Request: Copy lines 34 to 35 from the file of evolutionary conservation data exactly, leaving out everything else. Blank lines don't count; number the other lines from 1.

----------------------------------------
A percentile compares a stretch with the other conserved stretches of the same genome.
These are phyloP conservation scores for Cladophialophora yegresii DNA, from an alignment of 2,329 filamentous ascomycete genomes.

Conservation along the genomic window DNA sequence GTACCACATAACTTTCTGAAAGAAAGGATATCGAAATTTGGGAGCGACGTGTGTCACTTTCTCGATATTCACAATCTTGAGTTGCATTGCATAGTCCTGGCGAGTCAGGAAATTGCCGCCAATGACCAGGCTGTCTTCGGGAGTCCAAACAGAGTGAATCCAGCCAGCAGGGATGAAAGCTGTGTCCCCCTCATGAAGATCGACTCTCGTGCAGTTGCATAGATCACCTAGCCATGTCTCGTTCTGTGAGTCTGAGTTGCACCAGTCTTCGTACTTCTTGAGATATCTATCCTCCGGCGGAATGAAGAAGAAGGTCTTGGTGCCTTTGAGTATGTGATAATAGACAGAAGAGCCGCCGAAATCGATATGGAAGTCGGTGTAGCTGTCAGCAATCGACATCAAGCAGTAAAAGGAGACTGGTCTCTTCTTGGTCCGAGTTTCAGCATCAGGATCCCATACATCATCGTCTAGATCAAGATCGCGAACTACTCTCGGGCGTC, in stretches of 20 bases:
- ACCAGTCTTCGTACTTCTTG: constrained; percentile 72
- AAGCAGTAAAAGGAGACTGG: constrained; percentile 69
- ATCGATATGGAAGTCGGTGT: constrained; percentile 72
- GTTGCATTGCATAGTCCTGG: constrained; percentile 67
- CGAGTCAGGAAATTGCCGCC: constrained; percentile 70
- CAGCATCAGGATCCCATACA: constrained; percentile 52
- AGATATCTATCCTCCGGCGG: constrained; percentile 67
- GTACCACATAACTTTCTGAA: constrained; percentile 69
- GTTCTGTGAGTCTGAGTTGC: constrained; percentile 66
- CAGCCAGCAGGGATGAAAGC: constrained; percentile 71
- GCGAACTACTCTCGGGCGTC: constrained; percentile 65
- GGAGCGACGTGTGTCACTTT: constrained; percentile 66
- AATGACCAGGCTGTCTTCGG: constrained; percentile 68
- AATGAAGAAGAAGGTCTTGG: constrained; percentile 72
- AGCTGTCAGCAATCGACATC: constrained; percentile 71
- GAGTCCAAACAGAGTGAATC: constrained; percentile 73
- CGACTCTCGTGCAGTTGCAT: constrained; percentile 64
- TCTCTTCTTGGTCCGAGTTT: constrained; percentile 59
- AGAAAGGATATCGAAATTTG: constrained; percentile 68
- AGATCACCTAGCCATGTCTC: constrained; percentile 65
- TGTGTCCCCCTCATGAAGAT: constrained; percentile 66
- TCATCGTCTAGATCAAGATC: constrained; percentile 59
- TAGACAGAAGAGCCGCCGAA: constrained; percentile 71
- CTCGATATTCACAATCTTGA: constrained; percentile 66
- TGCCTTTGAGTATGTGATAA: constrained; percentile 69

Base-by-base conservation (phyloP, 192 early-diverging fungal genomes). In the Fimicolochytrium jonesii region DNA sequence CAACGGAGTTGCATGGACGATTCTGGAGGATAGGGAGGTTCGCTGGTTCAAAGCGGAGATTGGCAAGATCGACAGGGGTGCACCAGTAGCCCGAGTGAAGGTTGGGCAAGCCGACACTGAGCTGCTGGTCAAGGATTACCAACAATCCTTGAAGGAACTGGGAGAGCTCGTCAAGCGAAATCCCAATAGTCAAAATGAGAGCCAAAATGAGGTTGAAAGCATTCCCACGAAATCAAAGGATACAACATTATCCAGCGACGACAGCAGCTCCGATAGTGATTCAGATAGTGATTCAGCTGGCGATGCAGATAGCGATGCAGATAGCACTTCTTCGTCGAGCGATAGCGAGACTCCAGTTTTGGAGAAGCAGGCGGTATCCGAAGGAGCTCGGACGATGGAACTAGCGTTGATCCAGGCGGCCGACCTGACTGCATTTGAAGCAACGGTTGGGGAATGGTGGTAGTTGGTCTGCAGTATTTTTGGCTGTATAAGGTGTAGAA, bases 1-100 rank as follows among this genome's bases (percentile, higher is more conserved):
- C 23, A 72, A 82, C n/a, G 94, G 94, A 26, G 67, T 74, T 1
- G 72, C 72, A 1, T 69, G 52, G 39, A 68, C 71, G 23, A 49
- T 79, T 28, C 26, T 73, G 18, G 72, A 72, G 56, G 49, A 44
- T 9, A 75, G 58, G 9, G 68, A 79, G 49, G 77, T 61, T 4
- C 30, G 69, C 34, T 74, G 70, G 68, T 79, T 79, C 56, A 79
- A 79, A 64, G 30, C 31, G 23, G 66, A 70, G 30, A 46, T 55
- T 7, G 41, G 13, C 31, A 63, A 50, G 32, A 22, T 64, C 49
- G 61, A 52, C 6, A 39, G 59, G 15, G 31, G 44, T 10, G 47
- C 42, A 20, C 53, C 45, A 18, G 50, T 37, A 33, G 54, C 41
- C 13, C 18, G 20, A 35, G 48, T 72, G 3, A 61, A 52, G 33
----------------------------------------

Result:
- C 30, G 69, C 34, T 74, G 70, G 68, T 79, T 79, C 56, A 79
- A 79, A 64, G 30, C 31, G 23, G 66, A 70, G 30, A 46, T 55